The Oscar B traveled a long way by sea to its permanent location between Puget Island, Wash., and Westport, where it will serve as the last ferry on the lower Columbia River.
On Friday morning, the Oscar B reached its destination.
The new ferry’s arrival marked the end of a nearly five-year process to replace the original, aging Ferry Wahkiakum, in service since 1962.
Washington’s Wahkiakum County Public Works Director Pete Ringen, who is planning to retire at the end of the year, said the project has been, at times, complicated, but ultimately worth it to see the new ferry docked in his county.
The $5.7 million Oscar B, named after former skipper and owner Oscar Bergseng, made it to Puget Island at 9 a.m. Friday from Whidbey Island, north of Seattle, where it was constructed by Nichols Brothers Boat Builders of Freeland, Wash. A captain drove it by sea, docked it in Astoria last week, and made the final push to Puget Island Friday.
“The phrase I have used is ‘we don’t know what the future holds, but we have helped to secure the possibilities’,” Ringen said. “It’s a good feeling. It’s been a tough project, challenging for a small county to take this on. In the big picture, it’s worthwhile.”
While awaiting the Oscar B’s arrival, Legacy Contracting Inc. of Salem has worked to upgrade the ferry landings on each side of the river in Westport and Puget Island.
Construction work started the Oregon side of the river, where crews are replacing the Westport Ferry landing with a permanent steel landing. A temporary dock is being used in the meantime.
The permanent landing is expected to be complete by May 1.
The Oregon work costs nearly $2.5 million. About $1.83 million is coming from the federal Ferry Boat Discretionary Program. Clatsop County, which applied for the federal funding, is covering the remaining costs.
“The permanent landing has a ways to go yet,” Ringen said. “They have a significant amount of work to do.”
Crews spent the weekend pulling old pilings used for the old Ferry Wahkiakum, and making sure the Oscar B fits in its landings. On the Washington side, Ringen said, crews still need to change out the end of the ramp, reconstructed in 2009, to better connect with the Oscar B.
The ferry service shut down Friday through Monday for the ferry captains to take practice runs across the river. The Coast Guard is scheduled to inspect the boat Monday morning, before it can become operational.
Once it starts operating next week, the Oscar B will have a weight limit to only handle cars and trucks up to 8 tons, which will not allow semitrailers. The weight limit will be in place until the Washington-side ramp work is completed in April.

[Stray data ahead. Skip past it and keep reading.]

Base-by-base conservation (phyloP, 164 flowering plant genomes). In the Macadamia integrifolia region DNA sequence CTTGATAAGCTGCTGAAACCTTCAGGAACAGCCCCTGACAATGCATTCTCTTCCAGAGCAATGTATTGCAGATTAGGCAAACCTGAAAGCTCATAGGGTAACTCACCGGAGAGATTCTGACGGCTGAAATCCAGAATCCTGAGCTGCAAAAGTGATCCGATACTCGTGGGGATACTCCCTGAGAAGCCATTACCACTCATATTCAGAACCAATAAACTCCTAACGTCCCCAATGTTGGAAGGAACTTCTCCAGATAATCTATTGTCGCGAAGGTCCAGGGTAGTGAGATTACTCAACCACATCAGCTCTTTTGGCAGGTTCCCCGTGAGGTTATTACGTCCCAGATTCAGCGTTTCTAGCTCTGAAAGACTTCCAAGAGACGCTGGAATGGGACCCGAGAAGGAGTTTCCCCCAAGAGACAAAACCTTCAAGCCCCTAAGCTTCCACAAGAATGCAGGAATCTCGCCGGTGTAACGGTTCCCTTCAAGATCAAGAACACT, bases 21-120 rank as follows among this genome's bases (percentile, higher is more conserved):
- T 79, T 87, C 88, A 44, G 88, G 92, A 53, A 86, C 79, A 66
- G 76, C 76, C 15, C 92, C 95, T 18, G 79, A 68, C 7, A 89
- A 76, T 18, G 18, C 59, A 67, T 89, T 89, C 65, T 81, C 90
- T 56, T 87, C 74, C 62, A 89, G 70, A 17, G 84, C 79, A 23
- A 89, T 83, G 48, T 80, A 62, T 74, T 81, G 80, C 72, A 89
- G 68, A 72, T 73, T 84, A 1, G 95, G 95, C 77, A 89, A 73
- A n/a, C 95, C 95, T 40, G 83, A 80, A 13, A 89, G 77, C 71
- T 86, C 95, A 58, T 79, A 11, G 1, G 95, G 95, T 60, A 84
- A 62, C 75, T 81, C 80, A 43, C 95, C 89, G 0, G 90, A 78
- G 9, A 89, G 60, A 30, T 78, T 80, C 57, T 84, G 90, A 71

Crews will shut down service the third week in April to finish the construction work.
Legacy Contracting Inc.’s bid for the Washington side work was $574,837.
Ringen said he is still planning how to handle semi-trucks on the ferry, which the original ferry could not fit. He is considering a possible time schedule for semitrailers and a higher cost than the $5 per trip for cars and trucks.
“We have to come up with a game plan on how all that works,” Ringen said.
The ferry crew of three captains, three mates and fill-in deckhands are pleased with the new ferry’s features, including hydraulic steering instead of cable and chain steering, a captain’s chair, updated electronics and ADA-accessible restrooms.
The Oscar B will carry 23 passenger cars, nearly double the size of the original ferry. The extra room will eliminate extra runs throughout the day since more passengers will be transported each trip. Commuters, including employees at the Wauna Mill in Westport, regularly rely on the ferry service.
The Wahkiakum County Commission started discussions about constructing a new ferry in 2006. The process started around 2010. Since then, Ringen said, the project passed multiple hurdles of the ferry’s construction, waiting for permit approvals on the river and other paperwork.
Now, after a 31-year career, Ringen is looking forward to riding the ferry into his retirement.
“There is always another project, but I don’t know if there will be one with this level of challenge,” Ringen said.
Wahkiakum County will host the celebration of the Oscar B at 1 p.m. March 14 at the Wahkiakum Ferry Terminal, 785 SR 409, Cathlamet, Wash.